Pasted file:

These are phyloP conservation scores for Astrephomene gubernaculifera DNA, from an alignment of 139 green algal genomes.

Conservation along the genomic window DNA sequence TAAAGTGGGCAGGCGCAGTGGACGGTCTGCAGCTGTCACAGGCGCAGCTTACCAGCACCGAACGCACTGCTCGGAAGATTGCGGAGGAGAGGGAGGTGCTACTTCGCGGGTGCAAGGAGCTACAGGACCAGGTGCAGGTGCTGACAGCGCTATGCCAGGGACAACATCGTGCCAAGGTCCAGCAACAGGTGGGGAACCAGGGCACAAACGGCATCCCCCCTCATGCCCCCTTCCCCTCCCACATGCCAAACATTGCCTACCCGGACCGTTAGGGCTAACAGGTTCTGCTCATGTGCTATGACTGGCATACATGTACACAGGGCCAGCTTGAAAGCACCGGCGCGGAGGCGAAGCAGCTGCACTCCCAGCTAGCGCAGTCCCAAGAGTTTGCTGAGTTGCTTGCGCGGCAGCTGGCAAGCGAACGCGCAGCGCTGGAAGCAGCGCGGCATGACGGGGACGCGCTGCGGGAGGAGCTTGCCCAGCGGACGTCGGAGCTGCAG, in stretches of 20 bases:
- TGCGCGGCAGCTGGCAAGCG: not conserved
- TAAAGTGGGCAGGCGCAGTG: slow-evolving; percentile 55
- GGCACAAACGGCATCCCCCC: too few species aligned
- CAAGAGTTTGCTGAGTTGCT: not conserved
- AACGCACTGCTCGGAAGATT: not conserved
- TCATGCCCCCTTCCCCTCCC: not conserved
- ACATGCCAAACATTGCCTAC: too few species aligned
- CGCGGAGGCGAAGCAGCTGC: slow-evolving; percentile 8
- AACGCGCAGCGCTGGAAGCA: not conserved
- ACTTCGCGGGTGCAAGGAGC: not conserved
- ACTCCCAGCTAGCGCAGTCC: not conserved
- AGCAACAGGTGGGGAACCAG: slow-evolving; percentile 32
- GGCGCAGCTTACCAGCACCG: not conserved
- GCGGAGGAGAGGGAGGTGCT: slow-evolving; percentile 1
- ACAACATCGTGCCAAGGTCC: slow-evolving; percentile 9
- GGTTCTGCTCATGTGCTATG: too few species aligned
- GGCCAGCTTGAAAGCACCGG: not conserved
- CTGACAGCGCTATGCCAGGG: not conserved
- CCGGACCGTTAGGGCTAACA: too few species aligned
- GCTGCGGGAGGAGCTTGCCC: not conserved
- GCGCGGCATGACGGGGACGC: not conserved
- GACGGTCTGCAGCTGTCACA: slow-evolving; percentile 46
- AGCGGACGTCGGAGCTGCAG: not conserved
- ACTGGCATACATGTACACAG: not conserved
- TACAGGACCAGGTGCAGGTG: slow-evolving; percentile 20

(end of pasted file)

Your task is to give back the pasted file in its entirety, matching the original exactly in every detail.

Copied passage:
These are phyloP conservation scores for Astrephomene gubernaculifera DNA, from an alignment of 139 green algal genomes.

Conservation along the genomic window DNA sequence TAAAGTGGGCAGGCGCAGTGGACGGTCTGCAGCTGTCACAGGCGCAGCTTACCAGCACCGAACGCACTGCTCGGAAGATTGCGGAGGAGAGGGAGGTGCTACTTCGCGGGTGCAAGGAGCTACAGGACCAGGTGCAGGTGCTGACAGCGCTATGCCAGGGACAACATCGTGCCAAGGTCCAGCAACAGGTGGGGAACCAGGGCACAAACGGCATCCCCCCTCATGCCCCCTTCCCCTCCCACATGCCAAACATTGCCTACCCGGACCGTTAGGGCTAACAGGTTCTGCTCATGTGCTATGACTGGCATACATGTACACAGGGCCAGCTTGAAAGCACCGGCGCGGAGGCGAAGCAGCTGCACTCCCAGCTAGCGCAGTCCCAAGAGTTTGCTGAGTTGCTTGCGCGGCAGCTGGCAAGCGAACGCGCAGCGCTGGAAGCAGCGCGGCATGACGGGGACGCGCTGCGGGAGGAGCTTGCCCAGCGGACGTCGGAGCTGCAG, in stretches of 20 bases:
- TGCGCGGCAGCTGGCAAGCG: not conserved
- TAAAGTGGGCAGGCGCAGTG: slow-evolving; percentile 55
- GGCACAAACGGCATCCCCCC: too few species aligned
- CAAGAGTTTGCTGAGTTGCT: not conserved
- AACGCACTGCTCGGAAGATT: not conserved
- TCATGCCCCCTTCCCCTCCC: not conserved
- ACATGCCAAACATTGCCTAC: too few species aligned
- CGCGGAGGCGAAGCAGCTGC: slow-evolving; percentile 8
- AACGCGCAGCGCTGGAAGCA: not conserved
- ACTTCGCGGGTGCAAGGAGC: not conserved
- ACTCCCAGCTAGCGCAGTCC: not conserved
- AGCAACAGGTGGGGAACCAG: slow-evolving; percentile 32
- GGCGCAGCTTACCAGCACCG: not conserved
- GCGGAGGAGAGGGAGGTGCT: slow-evolving; percentile 1
- ACAACATCGTGCCAAGGTCC: slow-evolving; percentile 9
- GGTTCTGCTCATGTGCTATG: too few species aligned
- GGCCAGCTTGAAAGCACCGG: not conserved
- CTGACAGCGCTATGCCAGGG: not conserved
- CCGGACCGTTAGGGCTAACA: too few species aligned
- GCTGCGGGAGGAGCTTGCCC: not conserved
- GCGCGGCATGACGGGGACGC: not conserved
- GACGGTCTGCAGCTGTCACA: slow-evolving; percentile 46
- AGCGGACGTCGGAGCTGCAG: not conserved
- ACTGGCATACATGTACACAG: not conserved
- TACAGGACCAGGTGCAGGTG: slow-evolving; percentile 20